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Name: Tim
Status: student
Age:  20s
Location: N/A
Country: N/A
Date: 2000-2001

Prior to the formation of certain forms of precipitation the text book I have states that water exists in a "supercooled" state, one that is below freezing but has not begun to crystalize, how does this process occur?

Dear Tim-

If I understand your question correctly, you want to know how water vapor attains its "supercooled" status.

One of the properties of water is its reluctance to condense or crystalize without some nucleii present for that purpose. Condensation nucleii can be dust, or salt particles. Without sufficient nucleation particles, the water vapor will continue to cool, reaching temperatures as low as -20C before condensing or crystalizing.

The method for cooling the water vapor in the atmosphere is almost always an adiabatic process, that is, one in which heat neither added or extracted from the parcel. The parcel cools due to the expansion of the gas as the pressure is reduced as it ascends in the atmosphere. There are different physical processes that cause the air to rise, such as circulations across different kinds of frontal boundarys, convective ascent in thunderstorms, and others.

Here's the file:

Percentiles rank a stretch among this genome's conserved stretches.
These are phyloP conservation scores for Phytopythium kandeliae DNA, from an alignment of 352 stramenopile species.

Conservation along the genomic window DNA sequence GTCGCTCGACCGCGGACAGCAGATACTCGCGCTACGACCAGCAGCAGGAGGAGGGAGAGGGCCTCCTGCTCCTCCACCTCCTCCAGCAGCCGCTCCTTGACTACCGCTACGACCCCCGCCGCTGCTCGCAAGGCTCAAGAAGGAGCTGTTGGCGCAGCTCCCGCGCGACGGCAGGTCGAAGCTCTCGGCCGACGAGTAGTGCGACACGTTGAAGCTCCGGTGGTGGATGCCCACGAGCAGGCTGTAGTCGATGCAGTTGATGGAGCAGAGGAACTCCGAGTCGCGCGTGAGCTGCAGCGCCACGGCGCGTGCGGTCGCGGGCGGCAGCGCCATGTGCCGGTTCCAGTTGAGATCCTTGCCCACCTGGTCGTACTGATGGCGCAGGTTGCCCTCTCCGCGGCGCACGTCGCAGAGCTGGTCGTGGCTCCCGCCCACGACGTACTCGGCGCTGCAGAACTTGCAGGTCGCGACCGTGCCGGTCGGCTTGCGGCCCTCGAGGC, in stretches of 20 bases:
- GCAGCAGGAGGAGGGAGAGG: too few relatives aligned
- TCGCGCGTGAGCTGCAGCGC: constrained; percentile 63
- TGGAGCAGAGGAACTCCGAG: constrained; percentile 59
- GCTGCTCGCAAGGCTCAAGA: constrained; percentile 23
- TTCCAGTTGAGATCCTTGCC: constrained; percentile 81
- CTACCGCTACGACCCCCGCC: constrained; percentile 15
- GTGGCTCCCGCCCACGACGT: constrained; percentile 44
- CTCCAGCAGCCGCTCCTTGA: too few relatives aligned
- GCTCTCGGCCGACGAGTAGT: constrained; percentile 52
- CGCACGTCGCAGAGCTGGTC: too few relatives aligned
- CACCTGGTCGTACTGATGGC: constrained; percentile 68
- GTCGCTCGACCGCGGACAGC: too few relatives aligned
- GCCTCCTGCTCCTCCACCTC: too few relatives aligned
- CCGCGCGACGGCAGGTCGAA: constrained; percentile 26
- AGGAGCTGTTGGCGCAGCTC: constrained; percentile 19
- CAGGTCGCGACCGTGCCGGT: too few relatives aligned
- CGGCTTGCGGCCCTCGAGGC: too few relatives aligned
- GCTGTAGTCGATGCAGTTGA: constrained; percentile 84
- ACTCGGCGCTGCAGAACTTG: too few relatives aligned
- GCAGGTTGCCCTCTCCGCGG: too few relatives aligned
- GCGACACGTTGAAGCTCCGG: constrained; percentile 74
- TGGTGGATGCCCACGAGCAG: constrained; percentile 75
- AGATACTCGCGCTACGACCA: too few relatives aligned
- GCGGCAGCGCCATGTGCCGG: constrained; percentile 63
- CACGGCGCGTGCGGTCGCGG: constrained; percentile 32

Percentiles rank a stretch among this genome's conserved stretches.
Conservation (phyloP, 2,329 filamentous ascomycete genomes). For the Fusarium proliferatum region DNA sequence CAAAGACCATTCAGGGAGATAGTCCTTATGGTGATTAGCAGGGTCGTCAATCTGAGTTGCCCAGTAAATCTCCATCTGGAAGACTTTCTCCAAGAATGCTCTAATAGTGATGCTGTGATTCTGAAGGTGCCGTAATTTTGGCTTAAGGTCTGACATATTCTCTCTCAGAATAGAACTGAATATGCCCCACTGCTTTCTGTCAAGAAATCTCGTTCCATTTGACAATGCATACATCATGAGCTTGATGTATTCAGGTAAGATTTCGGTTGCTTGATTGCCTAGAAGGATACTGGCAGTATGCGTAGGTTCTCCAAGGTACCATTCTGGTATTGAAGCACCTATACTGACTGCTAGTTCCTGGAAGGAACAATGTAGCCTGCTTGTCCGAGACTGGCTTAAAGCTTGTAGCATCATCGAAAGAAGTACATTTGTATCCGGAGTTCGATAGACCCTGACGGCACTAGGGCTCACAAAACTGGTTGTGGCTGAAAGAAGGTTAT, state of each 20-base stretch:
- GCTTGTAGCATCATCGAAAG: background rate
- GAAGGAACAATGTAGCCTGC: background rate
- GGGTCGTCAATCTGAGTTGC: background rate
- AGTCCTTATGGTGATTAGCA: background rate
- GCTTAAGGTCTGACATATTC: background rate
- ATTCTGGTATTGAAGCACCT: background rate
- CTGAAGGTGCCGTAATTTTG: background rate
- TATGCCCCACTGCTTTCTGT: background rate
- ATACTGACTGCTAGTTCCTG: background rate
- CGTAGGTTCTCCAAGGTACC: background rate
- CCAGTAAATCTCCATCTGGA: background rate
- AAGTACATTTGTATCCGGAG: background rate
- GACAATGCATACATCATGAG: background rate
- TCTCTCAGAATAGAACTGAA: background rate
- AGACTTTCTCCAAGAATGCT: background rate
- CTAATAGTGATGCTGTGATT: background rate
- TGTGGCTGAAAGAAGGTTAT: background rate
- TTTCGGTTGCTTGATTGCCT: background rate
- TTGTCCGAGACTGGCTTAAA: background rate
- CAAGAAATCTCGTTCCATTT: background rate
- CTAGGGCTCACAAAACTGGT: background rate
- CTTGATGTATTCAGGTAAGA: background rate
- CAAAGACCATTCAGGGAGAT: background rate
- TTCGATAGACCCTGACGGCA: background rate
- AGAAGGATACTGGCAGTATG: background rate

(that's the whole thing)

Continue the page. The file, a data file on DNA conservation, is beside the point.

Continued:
It is the task of the meteorologist to determine where these areas of rising air will occur, and then determine the type of precipitation that will result. This is one of the more interesting jobs of the weather forecaster.

Wendell Bechtold, Meteorologist
Forecaster, National Weather Service
Weather Forecast Office, St. Louis, MO


A flat, undisturbed surface of water has a vapor tension that is dependent on the temperature of the water. However, the vapor tension (often called the surface tension) of a droplet is greater because it is not a flat surface. The smaller the droplet, the greater the curvature of the surface and thus the greater the vapor tension. Vapor tensions above that of a flat water surface prevents freezing at 32 degrees F. The greater the tension, the lower the temperature the droplet can be cooled to before it will freeze. This is called "supercooling" or "undercooling". Since most water droplets form on a nucleus, usually of particulate nature that is hygroscopic (dissolves in water), most droplets are actually a weak solution. The solution often has a greater vapor tension than pure water, thereby making the freezing temperature even lower.

David Cook
Argonne Nat. Lab.

It's true that below its freezing point liquid water has more potential energy than solid water (ice), and that it is energetically favorable for the water to freeze. However, there is a significant difference between a process being physically favorable and being easy. To change a state of matter, whether boiling, freezing, condensation, or melting, it is usually easiest if there is some surface that the molecules of the phase-changing substance can adhere to. This allows them to reconfigure into different arrangements, including some resembling the "normal" arrangement of the new state. These "nuclei" can then recruit other molecules to join them, and soon the whole sample will change its state.

Without these nuclei, matter can exist in an unfavorable or unstable state for a long time before it spontaneously converts to another state.

Richard E. Barrans Jr., Ph.D.
Assistant Director
PG Research Foundation, Darien, Illinois

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